A sudden ground motion or
vibration of the Earth. Produced by a rapid release of stored-up energy
along an active fault.
Term describing the process of wind erosion, transport, and deposition, and wind-created deposits and structures such as sand dunes.
The largest time unit on
the geologic time scale.
A stream drainage that is usually dry and fills with water only during brief episodes of rainfall. Many desert streams ephemeral.
The point on the Earth’s
surface located directly above the focus of an earthquake.
Family of silicate minerals containing mostly calcium, aluminum, iron and magnesium along with water. Epidote is apple green and generally forms very small, stubby, prismatic crystals. It often occurs in veins or as a green coating on fracture surfaces. Most common in metamorphic rocks, but occasionally forms in igneous plutons that crystallize very deep in the crust.
Removal of material by water,
wind, or ice.
Occurs when solid, liquid, or gaseous volcanic materials are ejected into the Earth’s atmosphere or surface by volcanic activity. Eruptions may occur as quiet lava flows or violent explosive events.
In geology, the process of stretching the Earth’s crust. Usually cracks (faults) form, and some blocks sink, forming sedimentary basins.
Igneous rocks that cool and solidify rapidly at or very near the Earth’s surface. Also known as volcanic rocks.
A fan-shaped sedimentary deposit that forms where rapidly flowing water enters a relatively open, flat area. As water slows down, it deposits sediment and gradually builds a fan. See alluvial fan.
A fracture in the Earth along
which one side has moved in relative to the other. Sudden movements
on faults cause earthquakes.
A steep slope or cliff formed
when movement along a fault exposes the fault surface.
Family of silicate minerals
containing varying amounts of potassium, sodium and calcium along with
aluminum, silicon and oxygen. Potassium feldspars contain considerable
potassium. Plagioclase feldspars contain considerable sodium and calcium.
Feldspar crystals are stubby prisms, generally white, gray, or pink.
A term used to describe light-colored
igneous rocks with an abundance of light-colored minerals, especially
feldspars and quartz.
Partially compacted snow
that survives the summer melting season.
A term used by glaciologists
(scientists who study glaciers) for the boundary where the amount of
snow loss from melting and evaporation equals the amount of snow accumulation
from snowfall (also called the annual snowline).
Microscopic tunnels made in crystals by escaping nuclear particles emitted by radioactive elements. Most commonly studied are fission tracks in zircon crystals made by the radioactive decay of uranium, present as an impurity.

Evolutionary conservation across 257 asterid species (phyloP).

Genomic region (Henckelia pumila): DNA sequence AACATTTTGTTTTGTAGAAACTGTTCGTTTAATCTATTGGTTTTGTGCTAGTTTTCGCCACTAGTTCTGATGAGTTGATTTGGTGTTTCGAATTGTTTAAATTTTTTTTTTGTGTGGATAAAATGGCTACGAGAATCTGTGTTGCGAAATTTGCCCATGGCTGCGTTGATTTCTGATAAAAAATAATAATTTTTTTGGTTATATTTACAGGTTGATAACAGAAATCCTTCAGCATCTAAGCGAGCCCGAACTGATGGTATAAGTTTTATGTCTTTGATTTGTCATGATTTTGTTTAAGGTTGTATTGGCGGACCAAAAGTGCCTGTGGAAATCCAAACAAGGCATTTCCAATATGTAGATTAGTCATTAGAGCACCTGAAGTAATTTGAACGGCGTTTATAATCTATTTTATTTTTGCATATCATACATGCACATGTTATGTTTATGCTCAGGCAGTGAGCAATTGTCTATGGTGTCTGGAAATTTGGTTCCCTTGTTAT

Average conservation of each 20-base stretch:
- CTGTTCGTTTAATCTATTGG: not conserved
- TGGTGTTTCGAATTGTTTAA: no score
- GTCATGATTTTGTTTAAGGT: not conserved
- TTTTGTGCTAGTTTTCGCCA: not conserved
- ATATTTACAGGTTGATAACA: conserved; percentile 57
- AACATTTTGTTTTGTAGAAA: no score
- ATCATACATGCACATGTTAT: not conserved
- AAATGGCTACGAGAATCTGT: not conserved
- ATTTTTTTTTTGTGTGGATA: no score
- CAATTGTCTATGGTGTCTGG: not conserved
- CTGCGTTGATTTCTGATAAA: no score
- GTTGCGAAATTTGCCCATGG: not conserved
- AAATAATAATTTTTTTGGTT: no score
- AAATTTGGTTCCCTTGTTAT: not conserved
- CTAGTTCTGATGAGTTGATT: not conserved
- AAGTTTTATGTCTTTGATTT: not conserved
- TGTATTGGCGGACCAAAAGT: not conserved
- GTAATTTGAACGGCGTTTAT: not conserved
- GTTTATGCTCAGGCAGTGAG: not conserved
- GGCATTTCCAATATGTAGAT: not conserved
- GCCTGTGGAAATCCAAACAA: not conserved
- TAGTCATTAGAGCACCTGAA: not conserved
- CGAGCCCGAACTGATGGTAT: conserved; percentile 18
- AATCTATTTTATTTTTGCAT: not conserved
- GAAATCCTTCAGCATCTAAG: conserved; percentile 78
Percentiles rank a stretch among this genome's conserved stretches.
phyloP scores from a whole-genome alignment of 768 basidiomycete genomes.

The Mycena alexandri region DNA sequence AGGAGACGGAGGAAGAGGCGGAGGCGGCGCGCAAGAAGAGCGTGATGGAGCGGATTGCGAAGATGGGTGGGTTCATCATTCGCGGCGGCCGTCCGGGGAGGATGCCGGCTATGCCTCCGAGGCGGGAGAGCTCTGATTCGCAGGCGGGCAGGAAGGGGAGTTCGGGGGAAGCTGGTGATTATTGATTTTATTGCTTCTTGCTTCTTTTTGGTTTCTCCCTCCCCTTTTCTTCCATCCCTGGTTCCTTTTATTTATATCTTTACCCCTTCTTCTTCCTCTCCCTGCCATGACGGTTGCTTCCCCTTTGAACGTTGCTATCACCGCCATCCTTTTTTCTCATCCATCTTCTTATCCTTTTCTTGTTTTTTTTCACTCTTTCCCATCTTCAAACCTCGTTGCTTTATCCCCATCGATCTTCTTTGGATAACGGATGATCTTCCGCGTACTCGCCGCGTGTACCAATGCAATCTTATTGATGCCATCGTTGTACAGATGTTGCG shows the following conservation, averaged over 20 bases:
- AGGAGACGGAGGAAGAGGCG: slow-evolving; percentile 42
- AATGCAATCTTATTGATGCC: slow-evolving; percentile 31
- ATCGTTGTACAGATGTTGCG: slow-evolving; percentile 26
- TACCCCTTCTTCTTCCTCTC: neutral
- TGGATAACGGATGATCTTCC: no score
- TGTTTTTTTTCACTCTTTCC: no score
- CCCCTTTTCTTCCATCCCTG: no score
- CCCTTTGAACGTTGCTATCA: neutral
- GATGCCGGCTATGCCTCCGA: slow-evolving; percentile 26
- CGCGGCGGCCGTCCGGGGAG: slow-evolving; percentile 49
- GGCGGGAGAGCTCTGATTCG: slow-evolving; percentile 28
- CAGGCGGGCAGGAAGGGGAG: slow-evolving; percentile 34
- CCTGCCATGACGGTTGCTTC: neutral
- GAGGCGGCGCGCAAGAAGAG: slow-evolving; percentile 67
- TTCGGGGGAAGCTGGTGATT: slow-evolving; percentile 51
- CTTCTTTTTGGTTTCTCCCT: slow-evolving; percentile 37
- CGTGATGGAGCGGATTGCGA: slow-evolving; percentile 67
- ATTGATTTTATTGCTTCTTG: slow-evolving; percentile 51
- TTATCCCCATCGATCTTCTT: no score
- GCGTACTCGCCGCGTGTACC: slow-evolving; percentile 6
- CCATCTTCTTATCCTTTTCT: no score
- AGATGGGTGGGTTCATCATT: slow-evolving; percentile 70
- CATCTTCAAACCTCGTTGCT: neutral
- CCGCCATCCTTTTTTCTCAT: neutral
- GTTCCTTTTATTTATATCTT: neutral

Elongate, narrow fractures.
Term used to describe sedimentary or metamorphic rocks that tend to split into layers that are 1-10 cm thick.
A lake, stream, or other body of water that flows over its natural confining boundaries. During a flood, water flows out over land not normally covered with water.
A relatively flat surface next to a stream. During floods, when the stream overflows its banks, water flows over the flood plain. Streams construct flood plains that accommodate their maximum flood capacity.
A general term for a type
of cave decoration or speleothem that encrusts floors or walls of caves.
Term used to describe river or stream-related features or processes. Fluvial deposits are sediments deposited by the flowing water of a stream.
The location where an earthquake
begins. Rock ruptures at this spot, then seismic waves radiate outward
in all directions.
Aligned layers of minerals
characteristic of some metamorphic rocks. Foliation forms in metamorphic
rocks when pressure squeezes flat or elongates minerals so that they
become aligned. These rocks develop a platy or sheet-like structure
that reflects the direction that pressure was applied.
A rock formation is a body of rock of considerable extent with distinctive characteristics that allow geologists to map, describe, and name it.
Mineralized remains or traces of organisms.
General term for any hydrocarbon used as fuel, including coal, oil, natural gas, and oil shale.
Any break in rock along which no significant movement has occurred.
In colder temperate regions, water trapped in fractures and between grains of rocks repeatedly freezes, then thaws during the winter months. In some areas this occurs on a daily basis as water freezes at night, then melts in warmer daytime temperatures.
Only in the coldest regions does water remain frozen throughout the winter.
A process that mechanically breaks apart rock caused by expansion of water as it freezes in cracks and crevices.
A volcanic vent that emits hydrogen sulfide or other gases.